# Sum-of-Squares method, dictionary learning, and tensor decomposition

**Banff approximation workshop, STOC 2015.**

## abstract

We give a new approach to the dictionary learning (also known as “sparse coding”) problem of recovering an unknown $n\times m$ matrix $A$ (for $m \geq n$) from examples of the form $y = Ax + e,$ where $x$ is a random vector in $\mathbb R^m$ with at most $\tau m$ nonzero coordinates, and $e$ is a random noise vector in $\mathbb R^n$ with bounded magnitude. For the case $m=O(n)$, our algorithm recovers every column of $A$ within arbitrarily good constant accuracy in time $m^{O(\log m/\log(\tau^{-1}))}$, in particular achieving polynomial time if $\tau = m^{-\delta}$ for any $\delta>0$, and time $m^{O(\log m)}$ if $\tau$ is (a sufficiently small) constant. Prior algorithms with comparable assumptions on the distribution required the vector $x$ to be much sparser—at most $\sqrt{n}$ nonzero coordinates—and there were intrinsic barriers preventing these algorithms from applying for denser $x$.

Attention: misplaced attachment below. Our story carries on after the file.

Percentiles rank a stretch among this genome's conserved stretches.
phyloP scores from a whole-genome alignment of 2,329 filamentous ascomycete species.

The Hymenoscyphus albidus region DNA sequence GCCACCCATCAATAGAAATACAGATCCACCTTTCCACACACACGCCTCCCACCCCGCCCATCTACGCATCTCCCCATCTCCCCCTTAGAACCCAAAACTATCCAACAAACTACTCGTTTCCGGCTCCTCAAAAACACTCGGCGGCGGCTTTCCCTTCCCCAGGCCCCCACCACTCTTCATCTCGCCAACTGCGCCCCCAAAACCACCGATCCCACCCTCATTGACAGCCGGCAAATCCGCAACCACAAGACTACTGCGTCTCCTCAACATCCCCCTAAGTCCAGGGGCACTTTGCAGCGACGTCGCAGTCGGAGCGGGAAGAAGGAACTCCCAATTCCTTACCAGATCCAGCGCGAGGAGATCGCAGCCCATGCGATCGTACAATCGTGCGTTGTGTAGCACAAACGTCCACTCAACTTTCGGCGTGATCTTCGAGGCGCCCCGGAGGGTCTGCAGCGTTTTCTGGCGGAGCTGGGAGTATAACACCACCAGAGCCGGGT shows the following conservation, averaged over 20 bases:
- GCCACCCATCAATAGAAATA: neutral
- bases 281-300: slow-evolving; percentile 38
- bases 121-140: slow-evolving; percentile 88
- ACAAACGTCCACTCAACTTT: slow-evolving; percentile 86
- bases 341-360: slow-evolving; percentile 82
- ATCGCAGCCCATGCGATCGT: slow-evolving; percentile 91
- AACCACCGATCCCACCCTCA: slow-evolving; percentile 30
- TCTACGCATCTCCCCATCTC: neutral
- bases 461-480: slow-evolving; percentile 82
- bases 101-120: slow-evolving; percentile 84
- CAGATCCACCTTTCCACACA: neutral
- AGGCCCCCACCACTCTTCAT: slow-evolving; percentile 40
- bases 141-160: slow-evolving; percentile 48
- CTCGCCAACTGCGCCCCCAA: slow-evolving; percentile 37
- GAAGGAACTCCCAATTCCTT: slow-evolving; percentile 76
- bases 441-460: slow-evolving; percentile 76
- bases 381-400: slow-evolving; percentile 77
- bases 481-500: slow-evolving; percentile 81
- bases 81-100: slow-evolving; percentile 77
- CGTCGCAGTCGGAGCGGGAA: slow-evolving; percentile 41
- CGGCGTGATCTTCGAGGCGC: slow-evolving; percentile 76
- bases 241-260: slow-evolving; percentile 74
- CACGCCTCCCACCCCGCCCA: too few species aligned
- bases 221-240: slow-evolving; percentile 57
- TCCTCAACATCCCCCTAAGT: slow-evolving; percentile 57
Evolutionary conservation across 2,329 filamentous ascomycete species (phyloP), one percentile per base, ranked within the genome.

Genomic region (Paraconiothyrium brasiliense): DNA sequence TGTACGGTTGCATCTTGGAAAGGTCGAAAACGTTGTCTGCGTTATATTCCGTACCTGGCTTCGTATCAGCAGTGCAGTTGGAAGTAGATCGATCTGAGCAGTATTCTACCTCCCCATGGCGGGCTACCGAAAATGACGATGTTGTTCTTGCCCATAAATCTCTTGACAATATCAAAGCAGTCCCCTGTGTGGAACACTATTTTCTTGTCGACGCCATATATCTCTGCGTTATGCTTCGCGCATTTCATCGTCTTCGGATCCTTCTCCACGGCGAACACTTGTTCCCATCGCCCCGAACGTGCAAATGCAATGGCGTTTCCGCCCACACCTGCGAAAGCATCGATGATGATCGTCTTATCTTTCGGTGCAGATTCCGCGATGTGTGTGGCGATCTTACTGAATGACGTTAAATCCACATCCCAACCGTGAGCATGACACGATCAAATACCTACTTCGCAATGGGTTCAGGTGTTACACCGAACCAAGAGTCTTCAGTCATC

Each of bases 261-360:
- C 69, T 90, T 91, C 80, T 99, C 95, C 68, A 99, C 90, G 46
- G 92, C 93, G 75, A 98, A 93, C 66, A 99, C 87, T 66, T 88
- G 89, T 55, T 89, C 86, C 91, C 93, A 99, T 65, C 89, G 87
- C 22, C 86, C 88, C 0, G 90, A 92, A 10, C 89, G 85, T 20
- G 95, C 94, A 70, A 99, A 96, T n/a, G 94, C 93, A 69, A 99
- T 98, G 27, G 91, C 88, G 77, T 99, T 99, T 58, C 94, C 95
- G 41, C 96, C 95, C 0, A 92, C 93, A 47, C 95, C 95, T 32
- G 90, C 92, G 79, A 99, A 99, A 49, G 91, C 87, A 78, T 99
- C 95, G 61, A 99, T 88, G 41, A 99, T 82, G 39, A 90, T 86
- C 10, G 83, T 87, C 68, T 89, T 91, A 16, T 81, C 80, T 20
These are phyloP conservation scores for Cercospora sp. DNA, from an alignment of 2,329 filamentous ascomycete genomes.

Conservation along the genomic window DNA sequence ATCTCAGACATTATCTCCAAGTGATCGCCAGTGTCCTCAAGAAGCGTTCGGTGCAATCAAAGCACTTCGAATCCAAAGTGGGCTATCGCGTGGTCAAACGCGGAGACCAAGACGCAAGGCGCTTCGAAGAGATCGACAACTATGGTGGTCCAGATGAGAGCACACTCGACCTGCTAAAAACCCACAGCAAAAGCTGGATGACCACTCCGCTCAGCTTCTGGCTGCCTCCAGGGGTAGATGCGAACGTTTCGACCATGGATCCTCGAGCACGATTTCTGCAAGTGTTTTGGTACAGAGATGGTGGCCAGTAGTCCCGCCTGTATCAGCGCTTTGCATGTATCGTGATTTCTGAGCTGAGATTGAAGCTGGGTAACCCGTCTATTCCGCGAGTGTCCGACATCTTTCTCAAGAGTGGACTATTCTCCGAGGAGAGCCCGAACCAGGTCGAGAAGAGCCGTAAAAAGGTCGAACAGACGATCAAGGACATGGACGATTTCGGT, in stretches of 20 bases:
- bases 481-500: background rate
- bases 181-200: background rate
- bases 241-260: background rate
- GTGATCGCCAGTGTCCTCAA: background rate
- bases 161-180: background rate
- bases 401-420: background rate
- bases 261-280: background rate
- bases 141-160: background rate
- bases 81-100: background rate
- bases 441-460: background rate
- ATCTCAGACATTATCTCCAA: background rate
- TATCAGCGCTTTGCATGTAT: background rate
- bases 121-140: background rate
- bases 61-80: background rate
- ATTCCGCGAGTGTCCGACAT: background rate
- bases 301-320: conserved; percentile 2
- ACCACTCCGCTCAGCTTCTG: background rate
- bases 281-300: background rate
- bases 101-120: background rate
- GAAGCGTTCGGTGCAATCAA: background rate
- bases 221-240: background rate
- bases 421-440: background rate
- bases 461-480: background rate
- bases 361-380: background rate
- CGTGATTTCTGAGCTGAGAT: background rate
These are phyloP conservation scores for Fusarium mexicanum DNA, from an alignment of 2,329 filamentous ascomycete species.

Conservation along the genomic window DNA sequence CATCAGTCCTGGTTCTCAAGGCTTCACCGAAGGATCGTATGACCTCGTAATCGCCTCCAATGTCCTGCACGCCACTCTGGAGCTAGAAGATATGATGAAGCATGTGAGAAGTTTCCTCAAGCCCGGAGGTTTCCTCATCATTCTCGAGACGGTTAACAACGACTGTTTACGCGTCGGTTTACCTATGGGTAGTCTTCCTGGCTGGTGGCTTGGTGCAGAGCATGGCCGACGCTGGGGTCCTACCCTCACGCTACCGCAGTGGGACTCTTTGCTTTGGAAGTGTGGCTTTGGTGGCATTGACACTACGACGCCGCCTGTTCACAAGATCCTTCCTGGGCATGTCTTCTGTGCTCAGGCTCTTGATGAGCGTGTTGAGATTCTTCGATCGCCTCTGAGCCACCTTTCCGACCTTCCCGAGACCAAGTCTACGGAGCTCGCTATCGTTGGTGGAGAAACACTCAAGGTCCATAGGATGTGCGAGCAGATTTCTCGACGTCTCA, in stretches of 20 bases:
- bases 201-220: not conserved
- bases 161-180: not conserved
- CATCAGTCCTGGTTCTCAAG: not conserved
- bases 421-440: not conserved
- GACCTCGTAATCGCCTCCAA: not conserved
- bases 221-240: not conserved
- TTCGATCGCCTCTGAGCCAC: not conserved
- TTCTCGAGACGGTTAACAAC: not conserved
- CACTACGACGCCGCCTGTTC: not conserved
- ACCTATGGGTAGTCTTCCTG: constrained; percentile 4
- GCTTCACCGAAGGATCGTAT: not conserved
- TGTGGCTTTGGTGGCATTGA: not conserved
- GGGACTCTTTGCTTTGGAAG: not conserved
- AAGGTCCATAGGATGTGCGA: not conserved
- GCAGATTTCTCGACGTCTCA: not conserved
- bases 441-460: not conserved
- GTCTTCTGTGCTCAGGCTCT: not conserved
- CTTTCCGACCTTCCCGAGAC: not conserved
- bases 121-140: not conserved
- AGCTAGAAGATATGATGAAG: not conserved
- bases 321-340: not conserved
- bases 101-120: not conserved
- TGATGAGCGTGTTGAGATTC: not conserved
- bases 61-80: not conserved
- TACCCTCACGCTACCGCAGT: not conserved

We achieve this by designing an algorithm for *noisy tensor decomposition* that can recover, under quite general conditions, an approximate rank-one decomposition of a tensor $T$, given access to a tensor $T'$ that is $\tau$-close to $T$ in the spectral norm (when considered as a matrix). To our knowledge, this is the first algorithm for tensor decomposition that works in the constant spectral-norm noise regime, where there is no guarantee that the local optima of $T$ and $T'$ have similar structures.

Our algorithm is based on a novel approach to using and analyzing the *Sum of Squares* semidefinite programming hierarchy (Parrilo 2000, Lasserre 2001), and it can be viewed as an indication of the utility of this very general and powerful tool for unsupervised learning problems.